Adult patients with CHB were recruited from three clinics at the Royal Melbourne Hospital from May to August 2012. Two of these clinics saw only patients with a diagnosis of chronic viral hepatitis, and the third clinic was an immigrant health clinic, seeing a range of infections. Some patients routinely saw the same physician, while others were seen by physicians based upon order of arrival at the clinic. All patients diagnosed with CHB aged over 18 years were eligible for participation. A sample size of 50 was determined based on the time available for the study, the likely number of patients able to be recruited in this time period, and the number of participants required to obtain significant results in a similar study of patients with latent tuberculosis conducted at the Royal Melbourne Hospital [19].

Two survey forms were developed and administered by the one independent researcher (T.D). A piloting period was conducted and some questions altered prior to study commencement. Verbal consent was obtained following an explanation of the study and the entirely voluntary nature of participation.

Questionnaire 1 recorded information given to participants during their follow-up consultation, as observed by the researcher. Questionnaire 2 was administered immediately following the consultation, documenting factors including age, education, country of birth, and if an interpreter was used. It also examined patient knowledge with specific open and closed questions covering transmission and consequences of CHB, and possible treatment. The same interpreter (if required) was used during the consultation and administration of the questionnaire. Interviews were conducted by the one researcher to ensure consistency and accuracy of administration. The questionnaire was read out loud to participants to avoid literacy bias.

Data analysis

A knowledge score was derived based on the answers to five questions in Questionnaire 2 reflecting core knowledge of CHB to provide an overall score out of 12. Points were allocated as follows: one point for identifying hepatitis B as their reason for coming to the clinic, one point for identifying their liver as the affected organ, and another for an outcome such as cirrhosis, liver damage or HCC in their answer of how HBV can affect the body. Half a point was awarded for each correct response to the ten yes or no questions on how HBV can be transmitted. When asked the reason for being treated or not being treated, patients were given one point for identifying the lack or presence of liver damage, and one for mentioning a high or low viral load. Finally, two points were awarded for identifying either reducing alcohol consumption or eating well as factors their doctor mentioned to improve liver health. Data were analysed using Stata v10 (College Station, Texas). Univariate analysis (Wilcoxon rank-sum test and linear regression) was conducted to detect associations between knowledge scores and demographic characteristics. Given the large number of variables assessed relative to sample population size, a parsimonious multivariate model was constructed, including only those variables that showed relatively high degrees of association with knowledge score (in this case those with a p value of less than 0.05 on univariate analysis).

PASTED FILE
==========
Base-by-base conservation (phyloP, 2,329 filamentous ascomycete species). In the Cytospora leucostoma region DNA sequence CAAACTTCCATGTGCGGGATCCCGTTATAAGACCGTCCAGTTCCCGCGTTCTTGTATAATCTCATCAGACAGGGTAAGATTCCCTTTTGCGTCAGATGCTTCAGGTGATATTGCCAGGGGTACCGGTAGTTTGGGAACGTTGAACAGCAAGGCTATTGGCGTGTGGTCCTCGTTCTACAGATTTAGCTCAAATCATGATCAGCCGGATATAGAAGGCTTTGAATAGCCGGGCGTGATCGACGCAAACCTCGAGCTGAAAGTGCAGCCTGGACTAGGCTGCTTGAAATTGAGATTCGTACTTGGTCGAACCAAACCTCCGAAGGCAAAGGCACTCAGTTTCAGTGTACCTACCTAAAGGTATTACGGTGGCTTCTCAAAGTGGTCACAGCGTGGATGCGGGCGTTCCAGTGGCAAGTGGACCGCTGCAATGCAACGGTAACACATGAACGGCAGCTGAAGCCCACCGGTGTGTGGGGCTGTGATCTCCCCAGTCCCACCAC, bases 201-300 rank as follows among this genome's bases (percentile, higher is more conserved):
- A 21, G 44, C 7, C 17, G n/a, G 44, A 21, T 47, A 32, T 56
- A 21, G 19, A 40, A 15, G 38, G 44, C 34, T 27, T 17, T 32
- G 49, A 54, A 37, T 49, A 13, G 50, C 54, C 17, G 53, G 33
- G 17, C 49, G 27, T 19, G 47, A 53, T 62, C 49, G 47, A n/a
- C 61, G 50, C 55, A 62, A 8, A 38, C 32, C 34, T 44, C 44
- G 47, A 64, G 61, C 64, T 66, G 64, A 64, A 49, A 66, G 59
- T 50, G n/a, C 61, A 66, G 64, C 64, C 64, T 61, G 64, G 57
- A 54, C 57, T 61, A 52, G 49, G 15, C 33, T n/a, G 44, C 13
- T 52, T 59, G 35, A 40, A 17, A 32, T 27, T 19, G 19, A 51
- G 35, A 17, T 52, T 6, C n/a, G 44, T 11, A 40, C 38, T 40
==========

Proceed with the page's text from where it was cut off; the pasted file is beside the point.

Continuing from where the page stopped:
To eliminate any ordinal variation in the model, a forwards and backwards stepwise multivariate regression model was constructed to estimate variables associated with knowledge score (analysed as a continuous variable). The resulting significance of output was determined at p ≤ 0.05 with a coefficient produced for each variable. The coefficient describes a multiplicative factor relating the knowledge score and socio-demographic variable; for example, in the case of gender the coefficient would denote the difference in knowledge score between females and males. In terms of age, it would denote the change in knowledge score per year. All other data were analysed descriptively.

Ethics

This project was approved by the Melbourne Health Human Research Ethics Committee as a quality assurance proposal (approval number QA2012029) and is in compliance with the Helsinki Declaration. All participants gave informed consent.

Results

Concepts discussed during consultation with clinician

Questionnaire 1 was completed during standard patient follow-up consultations. No participants were attending a first appointment, and doctors were not given a standard script but were observed in their routine practice.

The risks of sexual transmission, blood transmission and perinatal transmission were discussed in 14.2%, 8% and 8% of consultations respectively. Vaccination of family and sexual contacts was also discussed in 17% and 8% of consultations respectively. Possible life-style changes were raised including reducing alcohol (31%), smoking cessation (19%), and weight loss (7%).

Participants (as assessed via Questionnaire 2)

Of the 58 patients invited to participate, 55 were recruited for the study. Incomplete knowledge data were collected from four during the piloting period, and these results were consequently only included in relevant descriptive analyses.

The socio-demographic characteristics of the study group are shown in Figure 1 and Table 1. The distribution of countries of birth of the patients is shown in Figure 1.
Figure 1
Figure 1

Country of birth and HBV endemicity of the study group (n = 55).

Table 1

Profile of the study group (N = 55)

Study group characteristics

No.

% of cohort

Gender

Male

37

67

Female

18

33

Born in Australia

Yes

4

7

No

51

93

Time in Australia (Excluding those born in Australia n = 51)

< 2 years

0

0

2-5 years

9

18

5-10 Years

19

37

>10 Years

23

45

Lived in a refugee camp

Yes

14

25

No

41

75

Educational level

Primary

4

7

Secondary

20

37

Tertiary

31

56

Use of an interpreter during consultation

Trained

6

11

Family/Friend

4

7

None

45

82

English Literacy

Yes

42

76

No

13

24

Preferred language literacy

Yes

54

98

No

1

2